The Pokémon were evolving faster now. Mark saw an Eevee being hit by a blue stone and evolving into a Vaporeon as the Raichu who first evolved offered a Thunderstone to another Eevee. He saw two Flareon at a glance, but as far as he could see, there were no unevolved Eevee left. His stomach churned uncomfortably; his second Pokémon ever had evolved now. There was no turning back.

A weary, golden starfish Pokémon with a ruby core was finally now hit by a Water Stone; once it had changed into a purple, ten-armed Starmie, there were only two unevolved Pokémon left, both of them being chased by some of the evolved ones. One was a Growlithe who was clearly enjoying himself a lot; the other was a Pikachu who wasn’t enjoying it at all – it was in fact giving off flurries of electricity as if to fend the others off. Most of them stopped when they saw this, but some were still following it determinedly.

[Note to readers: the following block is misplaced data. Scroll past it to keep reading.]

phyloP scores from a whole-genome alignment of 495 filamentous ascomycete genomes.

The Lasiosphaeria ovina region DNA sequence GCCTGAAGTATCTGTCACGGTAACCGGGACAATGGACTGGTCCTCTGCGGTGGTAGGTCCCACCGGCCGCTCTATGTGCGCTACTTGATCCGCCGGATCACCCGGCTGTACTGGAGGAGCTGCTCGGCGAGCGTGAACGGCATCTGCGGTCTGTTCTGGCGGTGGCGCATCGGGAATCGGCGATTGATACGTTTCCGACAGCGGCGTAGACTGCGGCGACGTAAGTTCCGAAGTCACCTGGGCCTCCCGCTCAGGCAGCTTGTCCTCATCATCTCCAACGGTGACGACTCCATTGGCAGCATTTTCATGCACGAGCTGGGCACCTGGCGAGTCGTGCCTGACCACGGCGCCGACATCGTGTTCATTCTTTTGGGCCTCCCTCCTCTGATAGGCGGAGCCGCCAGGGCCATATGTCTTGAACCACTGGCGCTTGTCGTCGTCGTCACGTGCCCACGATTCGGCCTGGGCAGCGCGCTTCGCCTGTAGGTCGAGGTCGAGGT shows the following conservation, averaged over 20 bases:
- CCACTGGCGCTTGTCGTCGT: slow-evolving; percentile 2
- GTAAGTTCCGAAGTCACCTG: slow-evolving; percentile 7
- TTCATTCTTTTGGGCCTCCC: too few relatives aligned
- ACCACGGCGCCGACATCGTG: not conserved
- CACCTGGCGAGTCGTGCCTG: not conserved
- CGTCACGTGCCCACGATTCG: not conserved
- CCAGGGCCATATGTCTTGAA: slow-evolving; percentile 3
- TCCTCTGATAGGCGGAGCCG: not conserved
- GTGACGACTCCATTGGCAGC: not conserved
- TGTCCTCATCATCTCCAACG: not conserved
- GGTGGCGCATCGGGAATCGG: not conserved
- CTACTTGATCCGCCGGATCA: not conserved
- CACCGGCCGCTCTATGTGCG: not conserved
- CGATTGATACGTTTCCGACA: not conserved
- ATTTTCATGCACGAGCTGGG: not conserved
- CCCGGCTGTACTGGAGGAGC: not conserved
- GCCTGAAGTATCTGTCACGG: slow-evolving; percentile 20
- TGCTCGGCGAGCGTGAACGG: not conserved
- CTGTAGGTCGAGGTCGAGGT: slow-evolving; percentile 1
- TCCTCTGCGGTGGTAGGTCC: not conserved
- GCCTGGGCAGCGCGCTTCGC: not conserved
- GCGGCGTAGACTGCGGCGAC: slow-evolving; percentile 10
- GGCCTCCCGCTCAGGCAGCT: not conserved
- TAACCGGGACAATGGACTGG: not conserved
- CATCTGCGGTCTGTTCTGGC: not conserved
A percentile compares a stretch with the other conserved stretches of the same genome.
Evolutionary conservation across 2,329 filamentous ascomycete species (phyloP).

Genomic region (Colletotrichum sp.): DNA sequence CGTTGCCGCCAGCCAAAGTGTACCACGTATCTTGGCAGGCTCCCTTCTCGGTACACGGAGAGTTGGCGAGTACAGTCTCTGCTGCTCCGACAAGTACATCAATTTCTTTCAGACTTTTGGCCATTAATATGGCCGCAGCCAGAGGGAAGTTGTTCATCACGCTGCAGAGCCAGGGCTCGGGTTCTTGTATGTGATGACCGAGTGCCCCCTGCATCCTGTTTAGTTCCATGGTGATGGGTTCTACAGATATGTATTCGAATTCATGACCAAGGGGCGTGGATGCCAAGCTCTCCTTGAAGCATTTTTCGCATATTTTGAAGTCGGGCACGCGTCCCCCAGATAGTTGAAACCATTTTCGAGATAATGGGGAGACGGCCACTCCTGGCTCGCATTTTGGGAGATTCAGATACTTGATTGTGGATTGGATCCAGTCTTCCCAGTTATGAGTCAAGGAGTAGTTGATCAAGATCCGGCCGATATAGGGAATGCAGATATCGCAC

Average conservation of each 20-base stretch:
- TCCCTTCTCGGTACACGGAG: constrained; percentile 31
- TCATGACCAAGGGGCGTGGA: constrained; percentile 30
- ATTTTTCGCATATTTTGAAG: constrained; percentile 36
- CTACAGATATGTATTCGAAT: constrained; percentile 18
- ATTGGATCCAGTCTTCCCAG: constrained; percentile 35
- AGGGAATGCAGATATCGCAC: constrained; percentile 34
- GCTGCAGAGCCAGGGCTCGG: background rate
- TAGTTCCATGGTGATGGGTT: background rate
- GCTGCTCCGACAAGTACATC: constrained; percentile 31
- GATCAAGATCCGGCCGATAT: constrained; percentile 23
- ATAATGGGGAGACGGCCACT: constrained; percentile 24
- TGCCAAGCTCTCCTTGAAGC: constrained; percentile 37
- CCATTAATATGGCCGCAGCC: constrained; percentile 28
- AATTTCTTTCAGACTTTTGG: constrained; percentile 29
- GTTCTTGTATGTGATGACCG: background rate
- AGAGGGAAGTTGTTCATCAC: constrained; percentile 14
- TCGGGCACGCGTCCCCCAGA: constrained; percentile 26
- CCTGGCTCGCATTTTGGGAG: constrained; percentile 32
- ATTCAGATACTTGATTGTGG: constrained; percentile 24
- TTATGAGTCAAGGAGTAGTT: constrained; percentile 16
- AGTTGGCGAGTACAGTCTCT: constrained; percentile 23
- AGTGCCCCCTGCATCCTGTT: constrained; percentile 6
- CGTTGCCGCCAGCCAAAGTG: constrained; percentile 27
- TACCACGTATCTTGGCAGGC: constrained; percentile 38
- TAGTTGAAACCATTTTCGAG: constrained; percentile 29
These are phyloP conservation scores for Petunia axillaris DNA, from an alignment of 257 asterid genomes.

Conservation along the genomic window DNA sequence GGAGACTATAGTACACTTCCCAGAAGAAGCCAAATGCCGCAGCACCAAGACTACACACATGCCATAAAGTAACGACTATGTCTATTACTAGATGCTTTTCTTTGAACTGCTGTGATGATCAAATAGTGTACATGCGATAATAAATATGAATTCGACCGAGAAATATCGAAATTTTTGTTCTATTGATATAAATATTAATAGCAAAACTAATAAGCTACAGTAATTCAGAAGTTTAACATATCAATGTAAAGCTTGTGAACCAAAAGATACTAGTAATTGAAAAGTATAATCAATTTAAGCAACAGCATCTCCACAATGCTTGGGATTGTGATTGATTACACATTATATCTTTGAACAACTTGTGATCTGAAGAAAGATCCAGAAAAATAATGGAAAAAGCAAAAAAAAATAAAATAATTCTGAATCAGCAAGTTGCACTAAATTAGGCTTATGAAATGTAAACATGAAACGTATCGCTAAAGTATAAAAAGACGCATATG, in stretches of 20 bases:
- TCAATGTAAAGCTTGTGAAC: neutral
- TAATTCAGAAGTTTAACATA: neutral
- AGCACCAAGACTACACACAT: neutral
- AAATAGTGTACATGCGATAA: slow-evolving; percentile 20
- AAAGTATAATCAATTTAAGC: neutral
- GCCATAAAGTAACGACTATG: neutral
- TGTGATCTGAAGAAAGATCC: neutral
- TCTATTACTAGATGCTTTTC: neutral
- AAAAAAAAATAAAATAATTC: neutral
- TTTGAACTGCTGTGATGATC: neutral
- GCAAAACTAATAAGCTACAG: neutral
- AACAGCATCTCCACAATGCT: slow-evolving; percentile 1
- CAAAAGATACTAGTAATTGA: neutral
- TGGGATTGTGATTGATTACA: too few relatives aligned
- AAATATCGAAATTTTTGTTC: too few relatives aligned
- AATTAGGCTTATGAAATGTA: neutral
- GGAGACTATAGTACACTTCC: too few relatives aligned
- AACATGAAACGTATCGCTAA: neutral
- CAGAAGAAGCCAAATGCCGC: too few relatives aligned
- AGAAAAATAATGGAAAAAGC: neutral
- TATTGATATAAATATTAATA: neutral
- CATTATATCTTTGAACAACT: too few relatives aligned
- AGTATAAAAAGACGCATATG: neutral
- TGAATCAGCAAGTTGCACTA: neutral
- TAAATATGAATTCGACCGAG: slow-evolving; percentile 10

“That’s my Pikachu!” May suddenly realized.

Mark’s eyes widened. “The guy who bumped into you must have intended to enter his own Pikachu, and they just used a Pokédex to identify the Pokémon inside… so after the balls got mixed up, he entered your Pikachu without knowing it wasn’t his…”

“Pikachu, come up here! It’s a misunderstanding!” May called out to her Pokémon. A few people turned around to see what was going on; Pikachu, now the only unevolved Pokémon in the arena as the Growlithe had given up just a second earlier, answered with a quick ‘Pika!’ and then hurried upwards past the first rows of seats. Once he came to the row that Mark and May were sitting in, he ran quickly past all the feet and finally jumped into his trainer’s lap, exhausted.

Then he started emitting a bright white glow as Mark noticed that he had accidentally touched the Thunderstone halfway down May’s pocket.